Travel to the origin of chocolate to soak up the culture of cacao and discover how to make it yourself.
1. Punta Gorda, Toledo
THE FESTIVAL In the far south of Belize, emerald rainforest runs across the mountainous countryside with winding rivers that flow into the Caribbean sea. Within Belize’s southernmost district Toledo lie cacao plantations where the locals claim the terroir gives their chocolate a unique flavour and aroma. And now, this chocolate is becoming known worldwide with outstanding boutique chocolate purveyors like Cotton Tree Chocolate and Ixcacao. To celebrate the region’s cacao, boutique chocolatiers and ancient Maya culture, Toledo hosts the three-day Chocolate Festival of Belize. Kicking off on May 22, the fiesta encompasses a street fair, chocolate tours, chocolate and wine tasting, and music and cultural performances, in Punta Gorda and its surrounds.
THE LODGE Amidst the rainforest of Toledo, Belcampo Lodge is set on a hill overlooking the surrounding wilderness, with stilted private cabins and a speedboat to transport guests through the jungle to the Caribbean coastline. In a region that has such significant Maya roots, it seems fitting that the lodge has a cacao nursery and chocolate workshop where traditional methods are still utilised. Now though, there’s the addition of state-of-the-art equipment to make producing long-conch professional-quality chocolate possible. Take the lodge’s bean to bar chocolate making class, in which you can wander through the cacao nursery before seeing the beans processed, roast and ground, then moulded into chocolate bars.
THE COMMUNITY PROJECT It’s said that cacao was so important to the pre-Colombian tribes here that they used the beans to trade, while chocolate was thought to be sacred. And despite being known internationally for coffee, Colombia’s hot chocolate is far more ingrained in the culture. In the highlands of Antioquia, the village of San Francisco is the setting for a community chocolate project in which visitors can explore the cacao plantations and find out how to make chocolate using the fresh local ingredients. Antioquia’s capital Medellin is an ideal base to reach the village from.
3. Mastatal, Puriscal
THE FAMILY-RUN CACAO FARM In the foothills of La Cangreja National Park, the small village of Mastatal is home to La Iguana Chocolate, a family-run organic farm amidst the region’s tropical rainforest. A chocolate tour and intensive chocolate day are both led by the resident cacao grower and chocolatier Jorge, who guides visitors through the entire organic process from harvesting the cacao by hand in the farm’s orchard to fire-roasting and processing the beans, while everyone gets to taste the cacao at each stage. A cacao and chocolate making course is on the cards too, with a focus on techniques like conching and tempering. Mastatal is close to Manuel Antonio on Costa Rica‘s Pacific Coast.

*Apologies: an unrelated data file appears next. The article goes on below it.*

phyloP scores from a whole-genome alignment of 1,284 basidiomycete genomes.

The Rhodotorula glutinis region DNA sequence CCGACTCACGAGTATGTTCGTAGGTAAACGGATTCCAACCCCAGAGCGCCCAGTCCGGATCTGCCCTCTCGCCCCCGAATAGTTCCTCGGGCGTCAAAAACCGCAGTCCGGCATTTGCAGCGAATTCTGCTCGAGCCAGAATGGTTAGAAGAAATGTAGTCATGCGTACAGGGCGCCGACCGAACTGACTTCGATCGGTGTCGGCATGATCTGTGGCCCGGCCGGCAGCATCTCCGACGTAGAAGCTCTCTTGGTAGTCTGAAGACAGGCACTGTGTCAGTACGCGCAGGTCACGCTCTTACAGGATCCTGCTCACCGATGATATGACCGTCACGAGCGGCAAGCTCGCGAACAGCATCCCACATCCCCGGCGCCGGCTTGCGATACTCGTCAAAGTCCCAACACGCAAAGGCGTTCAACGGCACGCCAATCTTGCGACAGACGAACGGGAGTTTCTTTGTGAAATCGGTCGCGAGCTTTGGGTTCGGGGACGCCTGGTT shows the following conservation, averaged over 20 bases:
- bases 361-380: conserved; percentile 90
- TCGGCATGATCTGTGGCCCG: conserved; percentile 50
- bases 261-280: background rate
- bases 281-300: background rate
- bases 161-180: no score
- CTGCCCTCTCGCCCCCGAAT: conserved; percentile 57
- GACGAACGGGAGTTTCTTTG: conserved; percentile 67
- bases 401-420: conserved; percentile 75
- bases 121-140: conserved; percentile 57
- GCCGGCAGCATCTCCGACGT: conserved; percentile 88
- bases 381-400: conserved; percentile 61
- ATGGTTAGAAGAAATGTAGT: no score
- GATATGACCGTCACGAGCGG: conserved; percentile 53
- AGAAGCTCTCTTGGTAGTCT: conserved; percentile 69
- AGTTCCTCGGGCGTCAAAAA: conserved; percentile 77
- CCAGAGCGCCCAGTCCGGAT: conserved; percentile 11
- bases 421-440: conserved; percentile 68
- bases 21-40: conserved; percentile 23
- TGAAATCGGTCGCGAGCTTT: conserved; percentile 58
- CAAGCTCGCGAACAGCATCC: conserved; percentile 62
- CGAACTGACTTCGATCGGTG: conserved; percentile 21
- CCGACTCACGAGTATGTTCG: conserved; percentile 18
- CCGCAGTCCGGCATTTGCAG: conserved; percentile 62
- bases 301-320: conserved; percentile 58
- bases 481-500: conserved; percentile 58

4. Osa Peninsula, Puntarenas
THE RAINFOREST PLANTATION On the wildly biodiverse Osa Peninsula, the small cacao farm Finca Kobo lies across primary and secondary forest, with biological corridors connecting the farm to its natural surroundings, enabling species like monkeys and sloths to pass through. Wander through the forest of this cacao plantation and take a tour that covers the history of chocolate while introducing you to the rainforest flora and fauna. On returning to the farm, see how the beans are fermented and dried, then roasted and made into chocolate, before settling down in the tropical gardens to feast on chocolate fondue with homemade banana bread and fresh fruit.
5. The Ecuadorian Amazon
THE AMAZONIAN COMMUNITIES Journey from Ecuador’s capital Quito into the Amazon rainforest, stopping by communities that cultivate the cacao there. While it’s long been believed that cacao originates from Central America, the more recent theory is that the first cacao trees came from here, so in collaboration with Pacari Chocolate this tour takes visitors through the rainforest to discover the story behind cacao and make chocolate with communities that are a part of the Pacari Agro Tourism Project – an initiative that ensures fair trade between the farmers and Quito’s chocolatiers. Plus, while staying in one of the rainforest lodges, there’s ample opportunity to go bird watching and visit the nearby Andean thermal springs.
THE ANCIENT CIVILISATIONS It’s believed that Mexico began cultivating cacao more than 3,500 years ago when the ancient Mesoamerican Olmecs fermented, dried, roasted and ground the cacao to make chocolate for drinking. They then passed this knowledge onto the Maya people who called cacao ‘the food of the gods’ and used it as an offering at rituals and currency, as well as a drink. Subsequently, they began trading cacao with the Aztecs. The Mayan cacao plantations spread across Mexico’s coastal lowlands that are now the provinces of Tabasca and Chiapas. And these days, Tabasca is still scattered with small cacao farms, nestled in the forest and on old colonial ranches. Hacienda La Luz is a small cacao farm near the archaeological site Comalcalco that hosts tours of the plantation, while giving an insight into traditional methods of chocolate production, with a small museum and lush gardens to explore.
A CHOCOLATE EDUCATION Situated close to Cusco’s central square Plaza de Armas, Choco Museo hosts chocolate making workshops that take participants through the process of roasting and grinding beans, before going on to make chocolate to take away with you. There’s also an interactive exhibition on the importance of cacao and chocolate from ancient times to the present day. Additional tours include making truffles and touring a local cacao plantation with the option of visiting Machu Picchu on the same journey. Choco Museo has other branches in Lima and Ollantaytambo, as well as in Antigua, Guatemala.